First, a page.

After a stroke some people may need to move to a care home. On this page you can find information and advice on how to find the right care home and how to pay for your accommodation. For many, the thought of moving into a care home is very frightening. We hope the following information will reassure you and help you to make the right choice.
Getting moving and doing physical activity might be one of your main goals after a stroke, but how can you do it when you have been told to stay at home because of coronavirus? Read our practical tips on exercising with conditions such as fatigue, incontinence or high blood pressure.
Can a virtual-reality-home help stroke survivors do better at home?
Can a movement-sensing wristwatch prompt arm rehabilitation exercise at home?
Working with the charity A Stroke of Luck, which specialises in exercise-based recovery for stroke survivors, our new videos offer three levels of difficulty and will cover different aspects of movement and physical activity. Each video is led by a qualified physiotherapist.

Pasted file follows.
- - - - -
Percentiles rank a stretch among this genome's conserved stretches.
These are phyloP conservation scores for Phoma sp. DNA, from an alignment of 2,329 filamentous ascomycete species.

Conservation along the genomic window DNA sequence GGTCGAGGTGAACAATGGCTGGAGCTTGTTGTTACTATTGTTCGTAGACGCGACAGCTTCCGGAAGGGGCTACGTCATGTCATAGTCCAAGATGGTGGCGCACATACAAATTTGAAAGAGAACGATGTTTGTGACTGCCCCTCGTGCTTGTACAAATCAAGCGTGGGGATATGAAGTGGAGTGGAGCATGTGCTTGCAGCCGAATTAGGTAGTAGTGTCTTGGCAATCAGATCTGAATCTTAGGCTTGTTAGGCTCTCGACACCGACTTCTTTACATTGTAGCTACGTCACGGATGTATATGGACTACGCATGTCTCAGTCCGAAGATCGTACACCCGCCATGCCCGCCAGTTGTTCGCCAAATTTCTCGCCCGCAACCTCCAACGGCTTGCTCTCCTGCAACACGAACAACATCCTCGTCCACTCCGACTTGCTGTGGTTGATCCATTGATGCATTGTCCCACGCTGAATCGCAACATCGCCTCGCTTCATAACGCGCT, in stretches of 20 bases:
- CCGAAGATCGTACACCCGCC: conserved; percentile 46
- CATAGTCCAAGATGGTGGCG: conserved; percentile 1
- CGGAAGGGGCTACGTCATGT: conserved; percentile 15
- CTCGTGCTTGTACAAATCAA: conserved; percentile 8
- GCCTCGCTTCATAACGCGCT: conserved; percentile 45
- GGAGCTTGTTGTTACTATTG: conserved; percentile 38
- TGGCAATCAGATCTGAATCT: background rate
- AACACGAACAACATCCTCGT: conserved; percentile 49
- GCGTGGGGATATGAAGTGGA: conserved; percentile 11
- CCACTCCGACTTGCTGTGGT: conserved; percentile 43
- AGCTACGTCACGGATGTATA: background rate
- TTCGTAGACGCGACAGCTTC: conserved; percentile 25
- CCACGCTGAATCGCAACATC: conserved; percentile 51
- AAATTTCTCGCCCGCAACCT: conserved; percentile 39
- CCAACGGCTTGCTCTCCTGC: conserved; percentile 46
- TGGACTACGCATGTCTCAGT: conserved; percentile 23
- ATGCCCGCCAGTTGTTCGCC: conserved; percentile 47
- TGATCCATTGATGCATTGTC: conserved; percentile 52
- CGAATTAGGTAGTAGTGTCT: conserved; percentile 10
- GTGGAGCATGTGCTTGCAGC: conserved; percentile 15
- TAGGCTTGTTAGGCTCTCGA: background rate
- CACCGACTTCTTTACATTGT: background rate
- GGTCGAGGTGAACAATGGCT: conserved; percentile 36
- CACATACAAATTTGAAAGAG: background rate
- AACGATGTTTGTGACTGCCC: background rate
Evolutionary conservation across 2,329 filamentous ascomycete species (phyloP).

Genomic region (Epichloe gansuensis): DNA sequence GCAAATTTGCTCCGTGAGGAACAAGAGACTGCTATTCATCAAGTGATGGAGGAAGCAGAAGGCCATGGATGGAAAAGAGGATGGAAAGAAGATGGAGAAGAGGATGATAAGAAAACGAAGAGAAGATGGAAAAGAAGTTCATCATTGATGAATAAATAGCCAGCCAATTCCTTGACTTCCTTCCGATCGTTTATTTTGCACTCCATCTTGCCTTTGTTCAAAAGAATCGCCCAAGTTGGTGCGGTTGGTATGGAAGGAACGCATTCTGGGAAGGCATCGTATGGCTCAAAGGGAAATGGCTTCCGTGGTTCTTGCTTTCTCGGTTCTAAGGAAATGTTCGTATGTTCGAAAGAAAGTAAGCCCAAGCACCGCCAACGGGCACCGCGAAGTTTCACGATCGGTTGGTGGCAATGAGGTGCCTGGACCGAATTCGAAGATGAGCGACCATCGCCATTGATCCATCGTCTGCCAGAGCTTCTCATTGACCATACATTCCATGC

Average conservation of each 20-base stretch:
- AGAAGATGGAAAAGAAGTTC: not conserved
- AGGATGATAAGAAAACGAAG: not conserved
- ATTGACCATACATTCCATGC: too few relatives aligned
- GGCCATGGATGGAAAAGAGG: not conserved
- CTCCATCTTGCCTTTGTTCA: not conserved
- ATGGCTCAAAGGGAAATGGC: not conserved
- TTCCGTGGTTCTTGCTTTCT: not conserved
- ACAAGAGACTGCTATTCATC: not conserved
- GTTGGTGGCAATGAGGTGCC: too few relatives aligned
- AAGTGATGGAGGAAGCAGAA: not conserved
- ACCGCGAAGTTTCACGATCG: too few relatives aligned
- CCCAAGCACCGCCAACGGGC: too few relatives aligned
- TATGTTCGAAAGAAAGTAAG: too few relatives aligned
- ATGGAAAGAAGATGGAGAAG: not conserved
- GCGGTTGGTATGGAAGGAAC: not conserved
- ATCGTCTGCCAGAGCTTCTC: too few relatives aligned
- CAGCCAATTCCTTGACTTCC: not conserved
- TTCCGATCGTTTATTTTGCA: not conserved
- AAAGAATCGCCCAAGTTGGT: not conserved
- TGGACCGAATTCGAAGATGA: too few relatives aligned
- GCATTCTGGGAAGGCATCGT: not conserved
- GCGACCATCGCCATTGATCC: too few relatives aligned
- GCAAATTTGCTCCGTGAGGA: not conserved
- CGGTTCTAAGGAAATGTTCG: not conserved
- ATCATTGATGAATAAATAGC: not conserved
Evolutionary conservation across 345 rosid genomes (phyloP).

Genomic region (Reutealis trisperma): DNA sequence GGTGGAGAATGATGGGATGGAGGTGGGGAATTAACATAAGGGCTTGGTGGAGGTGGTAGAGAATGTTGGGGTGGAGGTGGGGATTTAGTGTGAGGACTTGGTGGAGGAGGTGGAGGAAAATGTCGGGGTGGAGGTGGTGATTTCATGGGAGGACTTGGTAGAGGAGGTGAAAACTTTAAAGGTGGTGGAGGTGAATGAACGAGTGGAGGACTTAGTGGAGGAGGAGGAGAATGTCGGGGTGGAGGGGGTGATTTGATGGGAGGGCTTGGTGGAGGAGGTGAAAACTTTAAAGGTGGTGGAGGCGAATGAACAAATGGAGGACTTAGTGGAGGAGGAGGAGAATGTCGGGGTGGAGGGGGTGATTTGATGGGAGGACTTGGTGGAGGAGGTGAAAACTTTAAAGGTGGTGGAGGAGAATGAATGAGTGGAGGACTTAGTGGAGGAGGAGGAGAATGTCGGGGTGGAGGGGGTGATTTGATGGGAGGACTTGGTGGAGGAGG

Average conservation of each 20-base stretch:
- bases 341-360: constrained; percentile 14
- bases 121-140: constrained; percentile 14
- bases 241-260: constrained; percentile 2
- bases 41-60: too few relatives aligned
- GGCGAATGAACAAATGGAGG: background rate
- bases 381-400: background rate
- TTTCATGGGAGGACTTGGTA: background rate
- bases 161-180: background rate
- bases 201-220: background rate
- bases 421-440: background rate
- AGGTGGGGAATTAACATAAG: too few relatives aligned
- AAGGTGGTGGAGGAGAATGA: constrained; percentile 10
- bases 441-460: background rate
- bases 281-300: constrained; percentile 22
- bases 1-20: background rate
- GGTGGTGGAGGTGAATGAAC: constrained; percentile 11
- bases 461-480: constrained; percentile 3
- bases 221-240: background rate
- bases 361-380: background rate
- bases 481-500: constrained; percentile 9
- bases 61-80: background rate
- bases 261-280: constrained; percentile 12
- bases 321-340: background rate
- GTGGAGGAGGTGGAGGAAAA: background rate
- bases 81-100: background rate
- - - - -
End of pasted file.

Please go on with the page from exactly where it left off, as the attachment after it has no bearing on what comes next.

This study will show whether more intensive lowering of blood pressure (BP) in survivors of intracerebral haemorrhage (ICH) is feasible, safe and effective in reducing brain injury. If successful, the study will pave the way for the design a larger definitive trial.
Many UK hospitals and care homes have stopped or limited visits to reduce the spread of coronavirus. Here's some information to help you to stay in touch with loved ones if visiting isn’t possible.
Can training memory and attention on a home computer-task reduce spatial awareness problems after stroke?
Spatial neglect is caused when damage to the brain after stroke means that it no longer received information about one side of the body and/or world. Stroke survivors with spatial neglect might not be aware of anything happening on one side of their body. This research will investigate a computer based version of a new treatment for spatial neglect after stroke.